If you love kayaking as much as we do then the encroaching winter may get you a bit down. The thought of packing away your kayaking gear for the colder months is enough to give anyone the winter blues. But, what if it didn’t have to be that way?
Winter can be one of the best times to get out in your kayak to enjoy nature, but you need to be prepared. Of course, it’s much colder at this time of year and you will need to make some preparations to make life more comfortable, but it’s not impossible to get out paddling once the days darken and the temperature drops.
Have you heard the expression “there’s no such thing as bad weather, just bad clothing?”
This expression is completely true, and unless your local water has a layer of ice on it there’s nothing stopping you from getting out enjoying the outdoors — providing you have the right kit. In this article, we’ll be looking at some essential items you need to continue your kayaking ventures through the colder months and into spring.
Is It Even Possible to Kayak in The Depths of WInter?
It’s definitely possible to continue kayaking through the depths of winter. Here in Ireland, we’re lucky enough to have beautifully calm and crisp winters that aren’t so cold they prevent you from putting paddle to water. Gone are the days of the lakes freezing up and although it’s sad that we don’t experience such brutal winters now, it provides us with an amazing opportunity to get out on the kayak exploring crisp, cool, white winter landscapes.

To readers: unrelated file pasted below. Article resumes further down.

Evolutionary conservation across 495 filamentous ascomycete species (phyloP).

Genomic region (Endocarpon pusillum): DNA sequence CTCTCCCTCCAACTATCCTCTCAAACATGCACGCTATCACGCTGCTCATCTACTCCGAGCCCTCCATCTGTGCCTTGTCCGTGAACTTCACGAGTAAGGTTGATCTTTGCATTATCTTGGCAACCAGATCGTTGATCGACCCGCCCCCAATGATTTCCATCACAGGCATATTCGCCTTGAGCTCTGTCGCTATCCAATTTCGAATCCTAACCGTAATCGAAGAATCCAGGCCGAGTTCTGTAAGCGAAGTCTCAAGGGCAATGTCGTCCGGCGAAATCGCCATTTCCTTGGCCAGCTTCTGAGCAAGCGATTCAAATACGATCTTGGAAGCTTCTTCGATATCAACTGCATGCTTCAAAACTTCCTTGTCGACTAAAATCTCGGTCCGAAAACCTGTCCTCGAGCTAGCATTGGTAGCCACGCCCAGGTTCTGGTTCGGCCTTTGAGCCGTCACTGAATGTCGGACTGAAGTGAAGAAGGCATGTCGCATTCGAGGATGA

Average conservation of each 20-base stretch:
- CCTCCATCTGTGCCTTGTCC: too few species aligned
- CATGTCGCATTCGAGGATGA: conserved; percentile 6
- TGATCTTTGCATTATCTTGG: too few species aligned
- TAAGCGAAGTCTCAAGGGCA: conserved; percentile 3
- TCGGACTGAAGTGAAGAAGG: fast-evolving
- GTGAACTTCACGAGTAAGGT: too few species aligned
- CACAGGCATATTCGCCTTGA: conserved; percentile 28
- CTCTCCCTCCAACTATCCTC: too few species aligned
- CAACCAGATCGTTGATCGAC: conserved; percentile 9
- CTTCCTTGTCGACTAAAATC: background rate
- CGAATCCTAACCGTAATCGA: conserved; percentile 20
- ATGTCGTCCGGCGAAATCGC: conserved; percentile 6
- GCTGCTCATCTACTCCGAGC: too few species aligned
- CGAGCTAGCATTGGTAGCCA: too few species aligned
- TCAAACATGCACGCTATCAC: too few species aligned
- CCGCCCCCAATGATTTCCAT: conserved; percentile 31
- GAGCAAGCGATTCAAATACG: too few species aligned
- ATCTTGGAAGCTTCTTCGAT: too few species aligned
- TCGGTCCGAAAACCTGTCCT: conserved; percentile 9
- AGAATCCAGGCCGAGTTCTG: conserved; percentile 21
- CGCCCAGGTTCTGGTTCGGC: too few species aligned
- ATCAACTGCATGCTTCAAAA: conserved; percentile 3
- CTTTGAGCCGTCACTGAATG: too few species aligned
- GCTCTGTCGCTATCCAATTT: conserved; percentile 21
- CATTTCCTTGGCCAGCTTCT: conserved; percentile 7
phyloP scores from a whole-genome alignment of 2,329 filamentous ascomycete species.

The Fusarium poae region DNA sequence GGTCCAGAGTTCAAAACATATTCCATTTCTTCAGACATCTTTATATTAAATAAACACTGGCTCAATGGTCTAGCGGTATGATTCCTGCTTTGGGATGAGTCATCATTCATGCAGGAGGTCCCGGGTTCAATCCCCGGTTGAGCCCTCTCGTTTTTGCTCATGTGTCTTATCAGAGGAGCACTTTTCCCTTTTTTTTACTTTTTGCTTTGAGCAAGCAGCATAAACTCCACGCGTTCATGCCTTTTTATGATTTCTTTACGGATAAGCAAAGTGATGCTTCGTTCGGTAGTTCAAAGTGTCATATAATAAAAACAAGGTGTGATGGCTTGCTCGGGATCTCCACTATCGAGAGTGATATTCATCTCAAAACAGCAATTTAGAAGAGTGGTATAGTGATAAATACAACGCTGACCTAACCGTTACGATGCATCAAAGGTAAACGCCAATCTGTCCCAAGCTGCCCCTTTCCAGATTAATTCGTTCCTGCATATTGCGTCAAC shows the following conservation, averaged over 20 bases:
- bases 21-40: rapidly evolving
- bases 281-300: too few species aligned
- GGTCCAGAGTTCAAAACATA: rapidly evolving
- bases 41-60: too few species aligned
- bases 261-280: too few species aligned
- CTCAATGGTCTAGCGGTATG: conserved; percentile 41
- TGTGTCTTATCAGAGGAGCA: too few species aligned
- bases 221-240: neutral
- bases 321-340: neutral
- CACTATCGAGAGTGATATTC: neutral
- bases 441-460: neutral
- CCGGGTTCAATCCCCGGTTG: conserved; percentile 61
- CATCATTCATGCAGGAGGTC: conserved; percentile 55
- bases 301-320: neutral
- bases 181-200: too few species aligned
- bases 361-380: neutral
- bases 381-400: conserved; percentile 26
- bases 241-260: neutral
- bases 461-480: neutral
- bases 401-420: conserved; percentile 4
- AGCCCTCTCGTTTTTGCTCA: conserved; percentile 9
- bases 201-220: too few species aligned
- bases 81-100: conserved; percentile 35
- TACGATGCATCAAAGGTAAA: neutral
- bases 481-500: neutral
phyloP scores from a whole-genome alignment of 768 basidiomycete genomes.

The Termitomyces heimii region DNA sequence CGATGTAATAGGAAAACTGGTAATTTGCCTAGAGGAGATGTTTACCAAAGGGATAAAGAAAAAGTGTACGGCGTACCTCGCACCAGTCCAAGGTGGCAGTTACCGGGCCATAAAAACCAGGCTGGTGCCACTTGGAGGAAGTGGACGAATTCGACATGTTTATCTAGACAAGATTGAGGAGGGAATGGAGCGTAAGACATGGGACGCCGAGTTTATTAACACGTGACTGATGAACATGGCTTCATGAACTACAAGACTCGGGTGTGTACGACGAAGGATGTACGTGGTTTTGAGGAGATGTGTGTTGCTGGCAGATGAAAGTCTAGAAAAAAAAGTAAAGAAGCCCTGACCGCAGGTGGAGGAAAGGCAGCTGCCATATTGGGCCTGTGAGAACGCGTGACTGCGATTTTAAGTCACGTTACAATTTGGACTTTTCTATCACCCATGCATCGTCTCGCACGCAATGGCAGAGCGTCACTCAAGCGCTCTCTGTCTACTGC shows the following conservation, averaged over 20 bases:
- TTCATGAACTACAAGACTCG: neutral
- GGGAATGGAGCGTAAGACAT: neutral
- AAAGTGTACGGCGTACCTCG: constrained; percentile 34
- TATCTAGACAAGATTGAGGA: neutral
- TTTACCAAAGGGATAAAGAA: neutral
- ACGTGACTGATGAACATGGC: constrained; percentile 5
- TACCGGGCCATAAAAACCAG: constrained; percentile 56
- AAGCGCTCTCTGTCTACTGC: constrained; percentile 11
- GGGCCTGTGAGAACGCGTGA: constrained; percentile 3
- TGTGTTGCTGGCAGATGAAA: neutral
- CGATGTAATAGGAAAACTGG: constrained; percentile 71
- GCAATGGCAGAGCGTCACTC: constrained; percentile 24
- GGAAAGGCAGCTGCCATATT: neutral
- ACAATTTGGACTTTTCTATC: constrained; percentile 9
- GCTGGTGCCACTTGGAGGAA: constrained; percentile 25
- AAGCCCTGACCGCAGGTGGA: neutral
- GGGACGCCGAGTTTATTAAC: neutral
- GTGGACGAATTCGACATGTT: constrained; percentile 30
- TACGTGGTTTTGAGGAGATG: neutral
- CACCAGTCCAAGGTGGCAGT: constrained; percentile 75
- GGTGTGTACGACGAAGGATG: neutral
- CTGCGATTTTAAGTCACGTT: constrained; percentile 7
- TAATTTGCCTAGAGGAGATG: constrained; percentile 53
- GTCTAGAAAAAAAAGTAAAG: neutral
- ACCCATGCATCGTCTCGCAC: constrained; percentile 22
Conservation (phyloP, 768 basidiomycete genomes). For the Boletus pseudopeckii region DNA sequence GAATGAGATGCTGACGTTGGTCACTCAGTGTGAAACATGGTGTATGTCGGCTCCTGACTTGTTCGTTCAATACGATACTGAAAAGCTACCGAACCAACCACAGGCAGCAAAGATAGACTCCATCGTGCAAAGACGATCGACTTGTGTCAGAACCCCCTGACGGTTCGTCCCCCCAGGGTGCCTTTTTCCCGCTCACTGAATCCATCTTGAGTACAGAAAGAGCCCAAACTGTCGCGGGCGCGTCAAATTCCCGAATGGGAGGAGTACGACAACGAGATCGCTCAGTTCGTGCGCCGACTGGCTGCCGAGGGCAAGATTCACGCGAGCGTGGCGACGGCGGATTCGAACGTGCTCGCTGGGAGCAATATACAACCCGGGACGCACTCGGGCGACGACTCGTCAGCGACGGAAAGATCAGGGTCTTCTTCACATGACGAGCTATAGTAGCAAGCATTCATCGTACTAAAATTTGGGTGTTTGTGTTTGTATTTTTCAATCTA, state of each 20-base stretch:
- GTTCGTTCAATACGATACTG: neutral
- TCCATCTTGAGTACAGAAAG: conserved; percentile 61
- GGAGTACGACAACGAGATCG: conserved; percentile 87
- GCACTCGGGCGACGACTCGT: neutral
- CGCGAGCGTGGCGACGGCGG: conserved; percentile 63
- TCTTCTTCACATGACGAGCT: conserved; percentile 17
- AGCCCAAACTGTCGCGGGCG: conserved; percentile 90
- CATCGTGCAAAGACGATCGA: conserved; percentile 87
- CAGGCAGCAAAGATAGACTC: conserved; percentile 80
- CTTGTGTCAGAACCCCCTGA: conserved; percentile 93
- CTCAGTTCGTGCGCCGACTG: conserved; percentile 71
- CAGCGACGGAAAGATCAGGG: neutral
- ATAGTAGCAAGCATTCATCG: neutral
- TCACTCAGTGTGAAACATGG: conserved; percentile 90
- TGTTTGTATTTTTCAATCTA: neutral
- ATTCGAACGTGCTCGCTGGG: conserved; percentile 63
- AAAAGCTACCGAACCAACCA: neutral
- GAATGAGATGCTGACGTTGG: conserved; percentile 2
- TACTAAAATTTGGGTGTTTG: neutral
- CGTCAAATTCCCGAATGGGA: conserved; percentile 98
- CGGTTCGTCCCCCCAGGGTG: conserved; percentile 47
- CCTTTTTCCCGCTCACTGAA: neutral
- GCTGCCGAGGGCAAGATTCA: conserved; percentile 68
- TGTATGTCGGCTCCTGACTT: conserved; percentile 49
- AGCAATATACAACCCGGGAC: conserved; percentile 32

Unless we see temperatures in the minus digits for several weeks it is unlikely we’ll see any of our popular kayaking waters freezing up. However, it can still get pretty cold in our country so there are some preparations and safety concerns to consider before dragging your yak back out of the shed and into the water…
What Are the Dangers Of Kayaking In the Winter?
Kayaking in the winter is a beautiful experience. Especially on those cold frosty mornings where the sunrise lights up the landscape with glistening shades of yellow, orange, and red. However, the cold brings certain risks that weren’t around a few months back in the heights of summer.
Dropping air and water temperatures can make things a little more dangerous for the passionate kayaker that wants to experience life on the water during winter. The main risks are frostbite and hyperthermia. These are serious risks but don’t let them scare you. We’re far from the polar North and although the drop in temperature is a definite risk, with the right gear you’ll stay safe and be able to enjoy the Irish winter from the comfort of your kayak.
How Can You Stay Safe in Your Kayak During The Winter?
The main thing you’ll need to adjust for winter kayaking is your protection from the elements around you. The right clothes are essential if you want to mitigate the risks that winter kayaking brings.